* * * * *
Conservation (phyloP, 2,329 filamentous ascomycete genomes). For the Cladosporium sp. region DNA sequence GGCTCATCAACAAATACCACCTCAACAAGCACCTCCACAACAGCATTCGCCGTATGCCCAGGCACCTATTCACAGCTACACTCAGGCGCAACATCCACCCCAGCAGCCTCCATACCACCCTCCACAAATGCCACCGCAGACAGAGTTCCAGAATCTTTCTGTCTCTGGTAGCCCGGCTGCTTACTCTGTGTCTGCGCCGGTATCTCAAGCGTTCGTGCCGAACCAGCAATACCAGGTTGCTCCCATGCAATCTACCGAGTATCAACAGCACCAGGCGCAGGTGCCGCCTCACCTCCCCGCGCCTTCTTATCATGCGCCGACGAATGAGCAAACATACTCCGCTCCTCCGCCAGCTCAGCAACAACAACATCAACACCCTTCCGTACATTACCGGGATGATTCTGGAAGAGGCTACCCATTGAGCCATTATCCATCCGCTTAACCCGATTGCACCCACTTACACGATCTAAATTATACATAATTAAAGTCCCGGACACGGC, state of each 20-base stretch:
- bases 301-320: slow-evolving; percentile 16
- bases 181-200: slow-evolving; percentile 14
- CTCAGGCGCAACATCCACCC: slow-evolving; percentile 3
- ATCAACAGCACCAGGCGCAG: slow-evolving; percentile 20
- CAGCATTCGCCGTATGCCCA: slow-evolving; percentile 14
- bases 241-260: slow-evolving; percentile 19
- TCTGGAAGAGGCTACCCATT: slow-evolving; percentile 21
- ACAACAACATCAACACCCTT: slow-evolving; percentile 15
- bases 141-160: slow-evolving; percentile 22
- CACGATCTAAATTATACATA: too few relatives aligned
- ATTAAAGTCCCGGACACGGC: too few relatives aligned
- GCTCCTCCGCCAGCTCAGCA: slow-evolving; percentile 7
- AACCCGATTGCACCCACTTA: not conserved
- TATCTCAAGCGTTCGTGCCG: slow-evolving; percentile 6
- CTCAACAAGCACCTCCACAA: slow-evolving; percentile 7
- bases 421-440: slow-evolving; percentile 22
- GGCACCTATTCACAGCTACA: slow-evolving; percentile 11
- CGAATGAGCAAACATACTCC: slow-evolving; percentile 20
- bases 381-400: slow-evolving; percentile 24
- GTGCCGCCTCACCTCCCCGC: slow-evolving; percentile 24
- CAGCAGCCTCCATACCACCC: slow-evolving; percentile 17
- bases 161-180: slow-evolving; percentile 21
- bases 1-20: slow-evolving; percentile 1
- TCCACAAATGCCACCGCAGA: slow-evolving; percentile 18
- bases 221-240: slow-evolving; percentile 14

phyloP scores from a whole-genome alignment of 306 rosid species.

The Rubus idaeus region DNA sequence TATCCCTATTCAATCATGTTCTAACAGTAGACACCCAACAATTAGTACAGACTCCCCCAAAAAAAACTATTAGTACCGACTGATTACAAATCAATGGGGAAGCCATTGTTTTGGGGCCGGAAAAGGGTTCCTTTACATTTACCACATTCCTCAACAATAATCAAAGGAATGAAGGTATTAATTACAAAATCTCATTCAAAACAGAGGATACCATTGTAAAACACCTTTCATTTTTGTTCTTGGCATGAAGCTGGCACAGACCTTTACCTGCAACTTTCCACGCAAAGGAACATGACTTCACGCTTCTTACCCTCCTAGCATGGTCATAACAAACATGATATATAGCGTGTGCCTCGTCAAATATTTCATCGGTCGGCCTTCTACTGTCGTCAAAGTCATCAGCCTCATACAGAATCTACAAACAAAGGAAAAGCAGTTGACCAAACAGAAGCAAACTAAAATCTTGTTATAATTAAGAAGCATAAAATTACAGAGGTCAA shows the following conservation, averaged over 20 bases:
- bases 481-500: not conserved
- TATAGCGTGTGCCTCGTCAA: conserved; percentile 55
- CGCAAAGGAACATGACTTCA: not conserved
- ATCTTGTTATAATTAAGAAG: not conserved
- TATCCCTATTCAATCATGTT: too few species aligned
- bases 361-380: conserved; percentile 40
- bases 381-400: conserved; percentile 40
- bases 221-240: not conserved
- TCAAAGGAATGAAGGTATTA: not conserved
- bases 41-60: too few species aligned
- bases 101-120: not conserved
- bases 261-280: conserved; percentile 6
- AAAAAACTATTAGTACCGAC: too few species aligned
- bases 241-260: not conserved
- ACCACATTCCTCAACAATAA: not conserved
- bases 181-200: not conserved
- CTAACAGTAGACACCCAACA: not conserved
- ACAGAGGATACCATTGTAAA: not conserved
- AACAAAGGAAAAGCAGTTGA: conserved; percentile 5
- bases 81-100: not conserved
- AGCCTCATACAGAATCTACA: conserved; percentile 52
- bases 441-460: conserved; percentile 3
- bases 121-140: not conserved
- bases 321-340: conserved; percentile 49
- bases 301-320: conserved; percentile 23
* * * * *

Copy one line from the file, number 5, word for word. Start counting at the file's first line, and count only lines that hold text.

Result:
- ATCAACAGCACCAGGCGCAG: slow-evolving; percentile 20